During the 11:30 pm newscast, the station revised its story slightly to state that the teacher’s lawyer had informed CTV that the teacher had voluntarily resigned from the Ontario College of Teachers. The following day, CTV aired a correction, explaining that it had erred in its 6:00 pm newscast of the previous day by stating that the teacher had been ordered by a judge to quit; in fact, she had voluntarily resigned from the Ontario College of Teachers and that decision was an important factor in the judge’s decision to drop the charges. The Panel found a breach of Article 1 of the RTDNA Code of Ethics and Clause 5 of the CAB Code of Ethics for its initial inaccurate statement regarding the teacher’s resignation, but it met the requirements of the RTDNA Code of Ethics by airing a correction the following day. The Panel considered that the rest of the coverage was accurate and fair because:
the charges were grave: a teacher, i.e. a person in authority, was accused of sexual exploitation of a minor. The resolution of such charges was clearly both newsworthy and of interest to the community. The Panel notes that the report included information from the court proceedings that did not reflect well on the complainant. It may be that there could have been other ways to tell the story that did not reflect as poorly on the complainant. Broadcasters, however, are entitled to tell stories in whatever way they choose. In this case, using information from the Agreed Statement of Facts which indicated that some inappropriate communications occurred, may have left a negative impression of the complainant; however, it did not amount to sensationalism or to bias.
In its review of a news report about United States President Donald Trump, the majority of the Panel in CJOH-DT (CTV Ottawa) re a report on CTV National News (Woodward’s Trump tapes) (CBSC Decision 20.2021-0062, January 27, 2021) concluded that the mischaracterization of what Trump had actually called a “hoax” was a material inaccuracy that constituted a breach of Clause 5 of the CAB Code of Ethics and Article 1.0 of the RTDNA Code of Journalistic Ethics:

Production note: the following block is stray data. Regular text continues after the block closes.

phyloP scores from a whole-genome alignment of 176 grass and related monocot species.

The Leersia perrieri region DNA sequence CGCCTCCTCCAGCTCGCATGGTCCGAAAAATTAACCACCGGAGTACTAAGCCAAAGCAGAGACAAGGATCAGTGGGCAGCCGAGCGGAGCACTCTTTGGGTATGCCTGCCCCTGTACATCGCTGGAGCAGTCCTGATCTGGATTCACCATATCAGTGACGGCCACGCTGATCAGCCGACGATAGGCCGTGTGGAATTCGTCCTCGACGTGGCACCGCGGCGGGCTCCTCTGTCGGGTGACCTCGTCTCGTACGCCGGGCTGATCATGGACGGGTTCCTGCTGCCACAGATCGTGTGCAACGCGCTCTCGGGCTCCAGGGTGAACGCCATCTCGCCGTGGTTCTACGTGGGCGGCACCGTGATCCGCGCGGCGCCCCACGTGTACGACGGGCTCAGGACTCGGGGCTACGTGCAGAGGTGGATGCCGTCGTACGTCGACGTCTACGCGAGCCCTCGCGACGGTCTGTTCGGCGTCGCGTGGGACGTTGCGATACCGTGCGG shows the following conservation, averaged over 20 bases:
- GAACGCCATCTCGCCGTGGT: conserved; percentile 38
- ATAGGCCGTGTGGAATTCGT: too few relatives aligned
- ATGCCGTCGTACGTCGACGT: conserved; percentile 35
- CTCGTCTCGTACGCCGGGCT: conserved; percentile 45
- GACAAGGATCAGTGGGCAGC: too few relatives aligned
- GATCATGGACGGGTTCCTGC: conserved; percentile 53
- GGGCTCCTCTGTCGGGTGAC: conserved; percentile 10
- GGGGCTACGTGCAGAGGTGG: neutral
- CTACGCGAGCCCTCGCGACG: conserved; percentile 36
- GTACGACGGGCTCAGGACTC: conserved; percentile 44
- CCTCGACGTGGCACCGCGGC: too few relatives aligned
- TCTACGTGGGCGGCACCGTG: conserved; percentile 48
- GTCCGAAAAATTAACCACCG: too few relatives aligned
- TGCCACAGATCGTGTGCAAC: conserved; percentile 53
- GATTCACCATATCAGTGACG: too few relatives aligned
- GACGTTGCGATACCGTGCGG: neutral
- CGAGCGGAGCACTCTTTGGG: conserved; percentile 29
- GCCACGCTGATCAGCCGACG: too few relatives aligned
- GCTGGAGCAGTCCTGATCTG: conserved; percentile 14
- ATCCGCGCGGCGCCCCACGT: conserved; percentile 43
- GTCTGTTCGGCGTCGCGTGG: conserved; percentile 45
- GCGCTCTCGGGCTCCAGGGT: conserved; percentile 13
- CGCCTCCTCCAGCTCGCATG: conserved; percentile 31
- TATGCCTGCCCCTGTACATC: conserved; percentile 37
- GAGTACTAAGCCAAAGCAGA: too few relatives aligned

President Trump’s comments on the “hoax” were made more than six months previous to the CTV news report at issue. This means that CTV had ample time and opportunity to do the necessary checking to ensure the factual accuracy of Trump’s remarks, which in reality were associated to the Democrats’ efforts to politicize the President’s response to the pandemic.
The essence of the CTV news report was not the characterization by President Trump of the COVID-19 virus as a “hoax” but rather was to focus on taped conversations between Bob Woodward and the President which demonstrated that Trump knew the severity of the pandemic, but chose not to publicly acknowledge it for fear of creating a panic response in the US population. In its response to the complainant, CTV acknowledged “that the statement in question in our report was used out of context and should not have been included in the report” and that the complainant was correct about its original context. CTV was of the view that this constituted an inadvertent error and that the overall sense of the story was that the President had purposely withheld important medical information about COVID-19, which was correct and accurate.